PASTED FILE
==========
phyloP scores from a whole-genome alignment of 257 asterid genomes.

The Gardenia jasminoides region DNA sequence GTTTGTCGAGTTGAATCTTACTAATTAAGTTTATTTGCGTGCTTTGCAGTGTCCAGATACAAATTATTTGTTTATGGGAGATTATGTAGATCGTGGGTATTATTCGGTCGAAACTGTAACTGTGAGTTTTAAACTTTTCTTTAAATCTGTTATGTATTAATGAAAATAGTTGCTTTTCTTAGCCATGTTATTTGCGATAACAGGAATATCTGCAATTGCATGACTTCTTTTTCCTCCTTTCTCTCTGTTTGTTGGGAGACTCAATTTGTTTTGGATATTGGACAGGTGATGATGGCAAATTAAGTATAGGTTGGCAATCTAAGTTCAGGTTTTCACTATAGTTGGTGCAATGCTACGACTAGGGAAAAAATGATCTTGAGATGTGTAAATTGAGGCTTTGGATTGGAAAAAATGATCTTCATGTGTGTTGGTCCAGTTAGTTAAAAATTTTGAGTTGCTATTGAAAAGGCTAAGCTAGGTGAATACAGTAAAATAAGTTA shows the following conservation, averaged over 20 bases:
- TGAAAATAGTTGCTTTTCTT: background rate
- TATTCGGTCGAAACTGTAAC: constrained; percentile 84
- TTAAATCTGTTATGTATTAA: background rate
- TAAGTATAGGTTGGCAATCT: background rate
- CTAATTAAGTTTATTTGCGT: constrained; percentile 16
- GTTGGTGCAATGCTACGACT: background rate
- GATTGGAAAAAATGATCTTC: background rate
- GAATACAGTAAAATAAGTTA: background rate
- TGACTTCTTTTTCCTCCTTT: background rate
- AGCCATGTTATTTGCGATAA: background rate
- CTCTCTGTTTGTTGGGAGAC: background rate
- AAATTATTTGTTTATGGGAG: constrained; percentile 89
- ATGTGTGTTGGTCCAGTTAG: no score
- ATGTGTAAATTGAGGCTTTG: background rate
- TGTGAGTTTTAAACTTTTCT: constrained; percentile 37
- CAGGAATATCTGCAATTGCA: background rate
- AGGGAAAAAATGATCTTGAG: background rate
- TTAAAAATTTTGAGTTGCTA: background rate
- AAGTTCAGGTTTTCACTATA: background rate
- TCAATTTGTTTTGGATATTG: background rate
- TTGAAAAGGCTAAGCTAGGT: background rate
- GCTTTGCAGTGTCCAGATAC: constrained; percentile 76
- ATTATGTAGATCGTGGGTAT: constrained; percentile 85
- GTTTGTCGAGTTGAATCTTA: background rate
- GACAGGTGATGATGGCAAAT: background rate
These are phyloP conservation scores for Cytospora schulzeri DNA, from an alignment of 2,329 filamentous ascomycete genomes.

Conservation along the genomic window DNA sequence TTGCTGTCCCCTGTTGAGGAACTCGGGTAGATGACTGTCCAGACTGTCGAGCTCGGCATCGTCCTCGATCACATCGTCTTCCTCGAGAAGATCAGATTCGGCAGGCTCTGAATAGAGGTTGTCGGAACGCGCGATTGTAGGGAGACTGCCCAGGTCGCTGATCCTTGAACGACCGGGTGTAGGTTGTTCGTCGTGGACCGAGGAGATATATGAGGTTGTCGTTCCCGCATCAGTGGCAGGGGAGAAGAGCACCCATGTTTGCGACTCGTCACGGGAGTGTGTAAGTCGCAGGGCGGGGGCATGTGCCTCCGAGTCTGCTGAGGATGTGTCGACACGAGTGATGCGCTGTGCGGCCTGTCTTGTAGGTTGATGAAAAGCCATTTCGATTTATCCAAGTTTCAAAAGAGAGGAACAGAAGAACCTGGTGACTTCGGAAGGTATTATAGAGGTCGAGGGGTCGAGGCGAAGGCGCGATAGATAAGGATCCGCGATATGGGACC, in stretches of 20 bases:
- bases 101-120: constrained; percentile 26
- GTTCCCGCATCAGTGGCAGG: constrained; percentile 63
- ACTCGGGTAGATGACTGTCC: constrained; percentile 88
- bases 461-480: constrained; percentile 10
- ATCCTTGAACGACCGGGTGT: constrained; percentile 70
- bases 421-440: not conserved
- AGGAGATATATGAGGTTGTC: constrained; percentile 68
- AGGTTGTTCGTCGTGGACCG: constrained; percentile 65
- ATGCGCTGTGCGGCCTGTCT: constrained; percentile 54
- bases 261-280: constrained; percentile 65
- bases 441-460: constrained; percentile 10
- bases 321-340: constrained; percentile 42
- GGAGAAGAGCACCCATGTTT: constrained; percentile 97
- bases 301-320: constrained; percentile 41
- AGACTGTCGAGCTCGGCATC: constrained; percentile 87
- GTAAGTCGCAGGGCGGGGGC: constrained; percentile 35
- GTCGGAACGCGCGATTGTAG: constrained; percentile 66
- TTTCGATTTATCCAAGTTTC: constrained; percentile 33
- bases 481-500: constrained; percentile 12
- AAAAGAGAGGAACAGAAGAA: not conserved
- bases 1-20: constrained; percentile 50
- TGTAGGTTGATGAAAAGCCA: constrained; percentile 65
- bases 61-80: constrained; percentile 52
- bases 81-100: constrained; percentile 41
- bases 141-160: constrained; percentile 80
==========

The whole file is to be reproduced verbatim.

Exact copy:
phyloP scores from a whole-genome alignment of 257 asterid genomes.

The Gardenia jasminoides region DNA sequence GTTTGTCGAGTTGAATCTTACTAATTAAGTTTATTTGCGTGCTTTGCAGTGTCCAGATACAAATTATTTGTTTATGGGAGATTATGTAGATCGTGGGTATTATTCGGTCGAAACTGTAACTGTGAGTTTTAAACTTTTCTTTAAATCTGTTATGTATTAATGAAAATAGTTGCTTTTCTTAGCCATGTTATTTGCGATAACAGGAATATCTGCAATTGCATGACTTCTTTTTCCTCCTTTCTCTCTGTTTGTTGGGAGACTCAATTTGTTTTGGATATTGGACAGGTGATGATGGCAAATTAAGTATAGGTTGGCAATCTAAGTTCAGGTTTTCACTATAGTTGGTGCAATGCTACGACTAGGGAAAAAATGATCTTGAGATGTGTAAATTGAGGCTTTGGATTGGAAAAAATGATCTTCATGTGTGTTGGTCCAGTTAGTTAAAAATTTTGAGTTGCTATTGAAAAGGCTAAGCTAGGTGAATACAGTAAAATAAGTTA shows the following conservation, averaged over 20 bases:
- TGAAAATAGTTGCTTTTCTT: background rate
- TATTCGGTCGAAACTGTAAC: constrained; percentile 84
- TTAAATCTGTTATGTATTAA: background rate
- TAAGTATAGGTTGGCAATCT: background rate
- CTAATTAAGTTTATTTGCGT: constrained; percentile 16
- GTTGGTGCAATGCTACGACT: background rate
- GATTGGAAAAAATGATCTTC: background rate
- GAATACAGTAAAATAAGTTA: background rate
- TGACTTCTTTTTCCTCCTTT: background rate
- AGCCATGTTATTTGCGATAA: background rate
- CTCTCTGTTTGTTGGGAGAC: background rate
- AAATTATTTGTTTATGGGAG: constrained; percentile 89
- ATGTGTGTTGGTCCAGTTAG: no score
- ATGTGTAAATTGAGGCTTTG: background rate
- TGTGAGTTTTAAACTTTTCT: constrained; percentile 37
- CAGGAATATCTGCAATTGCA: background rate
- AGGGAAAAAATGATCTTGAG: background rate
- TTAAAAATTTTGAGTTGCTA: background rate
- AAGTTCAGGTTTTCACTATA: background rate
- TCAATTTGTTTTGGATATTG: background rate
- TTGAAAAGGCTAAGCTAGGT: background rate
- GCTTTGCAGTGTCCAGATAC: constrained; percentile 76
- ATTATGTAGATCGTGGGTAT: constrained; percentile 85
- GTTTGTCGAGTTGAATCTTA: background rate
- GACAGGTGATGATGGCAAAT: background rate
These are phyloP conservation scores for Cytospora schulzeri DNA, from an alignment of 2,329 filamentous ascomycete genomes.

Conservation along the genomic window DNA sequence TTGCTGTCCCCTGTTGAGGAACTCGGGTAGATGACTGTCCAGACTGTCGAGCTCGGCATCGTCCTCGATCACATCGTCTTCCTCGAGAAGATCAGATTCGGCAGGCTCTGAATAGAGGTTGTCGGAACGCGCGATTGTAGGGAGACTGCCCAGGTCGCTGATCCTTGAACGACCGGGTGTAGGTTGTTCGTCGTGGACCGAGGAGATATATGAGGTTGTCGTTCCCGCATCAGTGGCAGGGGAGAAGAGCACCCATGTTTGCGACTCGTCACGGGAGTGTGTAAGTCGCAGGGCGGGGGCATGTGCCTCCGAGTCTGCTGAGGATGTGTCGACACGAGTGATGCGCTGTGCGGCCTGTCTTGTAGGTTGATGAAAAGCCATTTCGATTTATCCAAGTTTCAAAAGAGAGGAACAGAAGAACCTGGTGACTTCGGAAGGTATTATAGAGGTCGAGGGGTCGAGGCGAAGGCGCGATAGATAAGGATCCGCGATATGGGACC, in stretches of 20 bases:
- bases 101-120: constrained; percentile 26
- GTTCCCGCATCAGTGGCAGG: constrained; percentile 63
- ACTCGGGTAGATGACTGTCC: constrained; percentile 88
- bases 461-480: constrained; percentile 10
- ATCCTTGAACGACCGGGTGT: constrained; percentile 70
- bases 421-440: not conserved
- AGGAGATATATGAGGTTGTC: constrained; percentile 68
- AGGTTGTTCGTCGTGGACCG: constrained; percentile 65
- ATGCGCTGTGCGGCCTGTCT: constrained; percentile 54
- bases 261-280: constrained; percentile 65
- bases 441-460: constrained; percentile 10
- bases 321-340: constrained; percentile 42
- GGAGAAGAGCACCCATGTTT: constrained; percentile 97
- bases 301-320: constrained; percentile 41
- AGACTGTCGAGCTCGGCATC: constrained; percentile 87
- GTAAGTCGCAGGGCGGGGGC: constrained; percentile 35
- GTCGGAACGCGCGATTGTAG: constrained; percentile 66
- TTTCGATTTATCCAAGTTTC: constrained; percentile 33
- bases 481-500: constrained; percentile 12
- AAAAGAGAGGAACAGAAGAA: not conserved
- bases 1-20: constrained; percentile 50
- TGTAGGTTGATGAAAAGCCA: constrained; percentile 65
- bases 61-80: constrained; percentile 52
- bases 81-100: constrained; percentile 41
- bases 141-160: constrained; percentile 80